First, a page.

One of the things my husband and I have tried to do as parents is to raise kids who love real food. This is not because we’re elitist artisanal food snobs. It is because we love food so much and want to share the pleasure of a delicious meal, the excitement of exotic new flavors, the exposure to where food comes from and why it matters, and the fun of cooking and creating in the kitchen with our kids. We believe all those things are very important and will make their lives better, can, in fact, make anyone’s life better.
It’s because of this—and our great weakness for all things spicy—that I can justify devoting an entire Sunday to chile peppers. It’s educational to head across town to the Mexican supermarket in search of the exact variety of dried guajillos called for in a green chili recipe (and while we’re there, pick up some arrachera, Mexican Cokes, house-made tortillas, and lime-salted peanuts). And visiting the Hatch chile roaster’s place is kind of like a trip to the pumpkin patch for my kids—an annual fall tradition. Then we get home and spend hours wearing rubber gloves and peeling the bushels of roasted chiles while the smell fills our house, our eyes water, and we moan about the heat. Oh, the things we do for love.
I could probably write 10 posts about our family’s chile-related adventures. (And that green chile recipe I mentioned is truly something special, although not as authentic as some and quite a long process to make. There went another entire Sunday, oh well.) My husband grows several varieties of incredibly hot chile peppers in our backyard, and he has a little obsession with creating the ultimate hot sauce—something so hot that our neighbor who eats whole habaneros without blinking can’t handle it. So far he has not succeeded. But in the meantime, he’s perfected a method of making delicious condiments.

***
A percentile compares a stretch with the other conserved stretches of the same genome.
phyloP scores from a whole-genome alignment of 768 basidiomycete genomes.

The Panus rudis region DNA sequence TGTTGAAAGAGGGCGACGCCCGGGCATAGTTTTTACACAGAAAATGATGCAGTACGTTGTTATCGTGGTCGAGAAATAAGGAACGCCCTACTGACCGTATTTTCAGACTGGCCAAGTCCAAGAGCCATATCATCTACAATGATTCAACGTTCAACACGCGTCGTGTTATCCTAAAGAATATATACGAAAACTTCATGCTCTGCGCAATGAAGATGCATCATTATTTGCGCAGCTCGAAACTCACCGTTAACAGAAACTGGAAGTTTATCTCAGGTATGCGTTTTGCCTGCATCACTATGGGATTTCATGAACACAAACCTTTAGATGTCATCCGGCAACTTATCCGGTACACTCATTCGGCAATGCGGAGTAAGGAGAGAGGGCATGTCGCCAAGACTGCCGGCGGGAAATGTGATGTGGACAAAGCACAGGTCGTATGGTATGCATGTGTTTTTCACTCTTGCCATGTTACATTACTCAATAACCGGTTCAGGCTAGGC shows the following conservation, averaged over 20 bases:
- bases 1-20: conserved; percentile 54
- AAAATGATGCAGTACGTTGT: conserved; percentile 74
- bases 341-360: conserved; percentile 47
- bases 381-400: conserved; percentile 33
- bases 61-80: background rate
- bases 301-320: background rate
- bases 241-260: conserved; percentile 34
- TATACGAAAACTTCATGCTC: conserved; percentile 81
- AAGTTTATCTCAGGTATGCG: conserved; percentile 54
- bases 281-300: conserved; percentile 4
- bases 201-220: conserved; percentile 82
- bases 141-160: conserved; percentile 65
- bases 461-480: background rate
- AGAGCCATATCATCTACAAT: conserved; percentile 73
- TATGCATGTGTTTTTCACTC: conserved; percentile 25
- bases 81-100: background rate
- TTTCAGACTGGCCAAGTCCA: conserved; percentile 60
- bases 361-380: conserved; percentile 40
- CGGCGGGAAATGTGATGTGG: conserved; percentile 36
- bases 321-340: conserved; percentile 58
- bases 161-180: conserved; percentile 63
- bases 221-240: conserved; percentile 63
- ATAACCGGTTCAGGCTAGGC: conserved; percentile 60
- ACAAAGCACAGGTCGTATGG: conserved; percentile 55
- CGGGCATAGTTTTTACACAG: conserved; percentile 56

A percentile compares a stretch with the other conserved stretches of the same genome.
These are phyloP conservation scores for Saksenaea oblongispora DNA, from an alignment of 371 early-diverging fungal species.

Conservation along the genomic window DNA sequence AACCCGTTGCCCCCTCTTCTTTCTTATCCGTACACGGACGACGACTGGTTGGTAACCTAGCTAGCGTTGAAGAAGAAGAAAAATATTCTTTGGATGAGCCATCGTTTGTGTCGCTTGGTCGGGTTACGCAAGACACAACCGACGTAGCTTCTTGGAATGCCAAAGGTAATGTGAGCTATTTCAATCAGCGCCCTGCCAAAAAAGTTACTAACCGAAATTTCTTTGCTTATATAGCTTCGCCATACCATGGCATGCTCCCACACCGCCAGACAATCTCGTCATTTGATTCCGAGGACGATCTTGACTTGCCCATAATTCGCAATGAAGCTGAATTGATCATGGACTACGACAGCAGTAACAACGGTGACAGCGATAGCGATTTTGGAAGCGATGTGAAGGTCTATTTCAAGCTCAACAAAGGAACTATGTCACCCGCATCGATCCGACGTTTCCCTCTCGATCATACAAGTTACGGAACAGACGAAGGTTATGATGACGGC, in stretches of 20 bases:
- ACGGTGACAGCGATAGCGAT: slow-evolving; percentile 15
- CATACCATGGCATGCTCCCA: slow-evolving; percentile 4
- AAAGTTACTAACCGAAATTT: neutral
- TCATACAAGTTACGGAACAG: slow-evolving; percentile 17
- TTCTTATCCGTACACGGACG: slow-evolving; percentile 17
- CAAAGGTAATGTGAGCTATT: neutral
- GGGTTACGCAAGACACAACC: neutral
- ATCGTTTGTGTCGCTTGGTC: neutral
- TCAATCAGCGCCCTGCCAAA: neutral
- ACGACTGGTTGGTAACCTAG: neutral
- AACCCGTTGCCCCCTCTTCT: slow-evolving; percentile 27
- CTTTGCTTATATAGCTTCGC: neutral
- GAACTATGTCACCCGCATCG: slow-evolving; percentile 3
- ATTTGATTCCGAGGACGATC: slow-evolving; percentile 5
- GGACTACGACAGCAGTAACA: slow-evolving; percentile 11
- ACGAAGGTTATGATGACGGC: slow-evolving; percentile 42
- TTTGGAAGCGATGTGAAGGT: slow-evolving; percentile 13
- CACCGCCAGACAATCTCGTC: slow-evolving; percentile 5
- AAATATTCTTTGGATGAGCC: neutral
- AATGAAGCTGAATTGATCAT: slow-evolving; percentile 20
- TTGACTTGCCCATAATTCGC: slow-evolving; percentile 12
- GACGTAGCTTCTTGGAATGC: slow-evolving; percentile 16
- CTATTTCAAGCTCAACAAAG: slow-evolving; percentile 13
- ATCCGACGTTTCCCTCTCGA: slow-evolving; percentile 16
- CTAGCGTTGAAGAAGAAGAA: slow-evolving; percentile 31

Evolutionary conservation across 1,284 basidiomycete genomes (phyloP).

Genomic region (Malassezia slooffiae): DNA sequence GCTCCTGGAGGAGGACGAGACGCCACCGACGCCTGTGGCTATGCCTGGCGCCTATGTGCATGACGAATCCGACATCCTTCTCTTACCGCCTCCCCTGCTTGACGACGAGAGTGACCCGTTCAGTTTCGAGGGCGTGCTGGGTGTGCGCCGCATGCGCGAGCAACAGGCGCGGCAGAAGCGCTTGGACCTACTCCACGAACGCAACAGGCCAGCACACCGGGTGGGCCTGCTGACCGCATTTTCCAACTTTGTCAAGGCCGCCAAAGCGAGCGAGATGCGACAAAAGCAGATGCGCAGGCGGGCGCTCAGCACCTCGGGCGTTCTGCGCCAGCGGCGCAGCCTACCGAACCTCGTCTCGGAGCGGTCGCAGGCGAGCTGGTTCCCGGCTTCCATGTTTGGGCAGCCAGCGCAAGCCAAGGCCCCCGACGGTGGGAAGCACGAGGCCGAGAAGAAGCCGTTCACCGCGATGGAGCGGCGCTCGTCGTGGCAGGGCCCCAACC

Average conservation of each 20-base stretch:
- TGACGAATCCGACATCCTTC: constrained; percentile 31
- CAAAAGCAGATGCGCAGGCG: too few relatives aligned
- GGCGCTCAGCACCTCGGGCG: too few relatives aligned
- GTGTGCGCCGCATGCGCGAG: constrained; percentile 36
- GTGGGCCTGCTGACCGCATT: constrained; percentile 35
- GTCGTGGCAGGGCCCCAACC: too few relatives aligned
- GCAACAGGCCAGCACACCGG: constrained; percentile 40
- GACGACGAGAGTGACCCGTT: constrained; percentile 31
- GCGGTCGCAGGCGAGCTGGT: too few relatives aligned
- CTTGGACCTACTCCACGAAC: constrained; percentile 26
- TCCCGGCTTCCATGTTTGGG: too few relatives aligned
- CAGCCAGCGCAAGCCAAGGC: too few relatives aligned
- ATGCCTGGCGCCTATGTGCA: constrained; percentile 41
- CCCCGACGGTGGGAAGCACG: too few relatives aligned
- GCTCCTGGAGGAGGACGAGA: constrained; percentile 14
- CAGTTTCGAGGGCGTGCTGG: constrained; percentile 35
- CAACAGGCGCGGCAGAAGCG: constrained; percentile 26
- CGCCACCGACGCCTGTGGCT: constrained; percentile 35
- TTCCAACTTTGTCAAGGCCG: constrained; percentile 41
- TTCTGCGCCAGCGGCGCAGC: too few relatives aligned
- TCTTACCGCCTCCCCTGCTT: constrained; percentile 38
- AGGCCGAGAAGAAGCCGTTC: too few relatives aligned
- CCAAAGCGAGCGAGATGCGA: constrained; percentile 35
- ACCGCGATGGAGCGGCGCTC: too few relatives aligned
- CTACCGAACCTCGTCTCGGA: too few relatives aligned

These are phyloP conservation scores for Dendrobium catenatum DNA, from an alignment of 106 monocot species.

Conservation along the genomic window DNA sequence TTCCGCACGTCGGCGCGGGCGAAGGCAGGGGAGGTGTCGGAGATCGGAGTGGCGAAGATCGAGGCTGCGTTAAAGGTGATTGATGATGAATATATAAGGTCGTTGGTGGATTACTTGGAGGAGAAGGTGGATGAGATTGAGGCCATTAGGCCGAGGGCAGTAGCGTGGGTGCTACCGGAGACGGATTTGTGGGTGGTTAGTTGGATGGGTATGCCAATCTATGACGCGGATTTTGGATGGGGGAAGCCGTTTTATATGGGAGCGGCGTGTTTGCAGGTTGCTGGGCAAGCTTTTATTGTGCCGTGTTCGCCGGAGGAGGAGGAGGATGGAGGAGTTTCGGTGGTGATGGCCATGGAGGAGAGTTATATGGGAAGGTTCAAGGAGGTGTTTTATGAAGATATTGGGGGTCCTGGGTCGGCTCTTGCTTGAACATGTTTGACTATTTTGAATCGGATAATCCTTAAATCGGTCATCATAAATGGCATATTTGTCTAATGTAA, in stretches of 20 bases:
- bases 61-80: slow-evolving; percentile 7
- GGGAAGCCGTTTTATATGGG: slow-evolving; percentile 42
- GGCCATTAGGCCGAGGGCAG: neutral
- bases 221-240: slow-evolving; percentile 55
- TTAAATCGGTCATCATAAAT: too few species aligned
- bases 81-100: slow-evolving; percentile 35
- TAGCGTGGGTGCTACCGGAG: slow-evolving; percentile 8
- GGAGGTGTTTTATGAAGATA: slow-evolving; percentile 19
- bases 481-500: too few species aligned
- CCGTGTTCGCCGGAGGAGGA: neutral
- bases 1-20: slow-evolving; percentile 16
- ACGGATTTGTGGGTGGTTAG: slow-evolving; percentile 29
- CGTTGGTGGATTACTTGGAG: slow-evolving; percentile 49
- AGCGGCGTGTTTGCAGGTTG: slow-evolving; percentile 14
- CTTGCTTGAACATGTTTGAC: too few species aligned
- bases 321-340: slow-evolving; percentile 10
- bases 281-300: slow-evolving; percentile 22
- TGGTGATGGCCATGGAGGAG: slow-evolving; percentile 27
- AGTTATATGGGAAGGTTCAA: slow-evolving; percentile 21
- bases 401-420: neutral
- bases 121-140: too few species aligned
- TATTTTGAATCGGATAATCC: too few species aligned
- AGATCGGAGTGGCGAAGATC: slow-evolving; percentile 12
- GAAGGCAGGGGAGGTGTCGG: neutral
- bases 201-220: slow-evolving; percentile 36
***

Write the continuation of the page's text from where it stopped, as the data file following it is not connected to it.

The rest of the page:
My version is a riff on his recipe. It’s hot but not painfully so, and it’s incredibly delicious and easy to make. I added a couple mild poblanos and garlic to cut the heat, and you can add more or less of anything to customize it to your tastes. This thick sauce makes a great dip for chips or salsa for fajitas or tacos. It’s also a tasty addition to soups, eggs, enchiladas, and rice dishes. Once you get the basic method down, you can experiment with different flavorings and additions. My son—whose heat tolerance is giving the neighbor a run for her money—made a version using an entire bag of frozen mango and ground dried achiote chiles, and it was pretty good!
New Mexico Green Chile Salsa
2 fresh poblano peppers
2 fresh serrano peppers
1-2 fresh japapenos
2-3 fresh New Mexico green chiles (The famous Hatch chiles come in mild, medium, hot, and extremely hot varieties; I used 1 medium and 2 hot.)
1/2 pint organic cherry or grape tomatoes ( get the yellow ones if you can.)
1 garlic bulb
White wine vinegar
1 tsp. sugar
Preheat oven to 425 degrees. Using gloves, remove the stems from the peppers and slice them open to remove most of the seeds. Arrange on a large baking sheet with the tomatoes and garlic bulb (cut in half). Drizzle with olive oil (about 2 tbsp.), vinegar (1 tsp.), sugar, and a pinch of salt. Roast for 20-25 minutes, then put under the broiler for about 3 minutes. The skin of the chiles should be slightly charred but not black.
Dump everything, including the juices from the roasting pan, into a large blender or food processor (pop the garlic cloves out of the skins; this should be easy now that they’re roasted) and puree into a smooth, thick sauce. Taste and add a splash more vinegar and salt if needed. Store in a jar.
My new class, Stress-Free Weeknight Meals, has been so popular, I’ve added another date: Monday, Oct. 29! Chick here for details.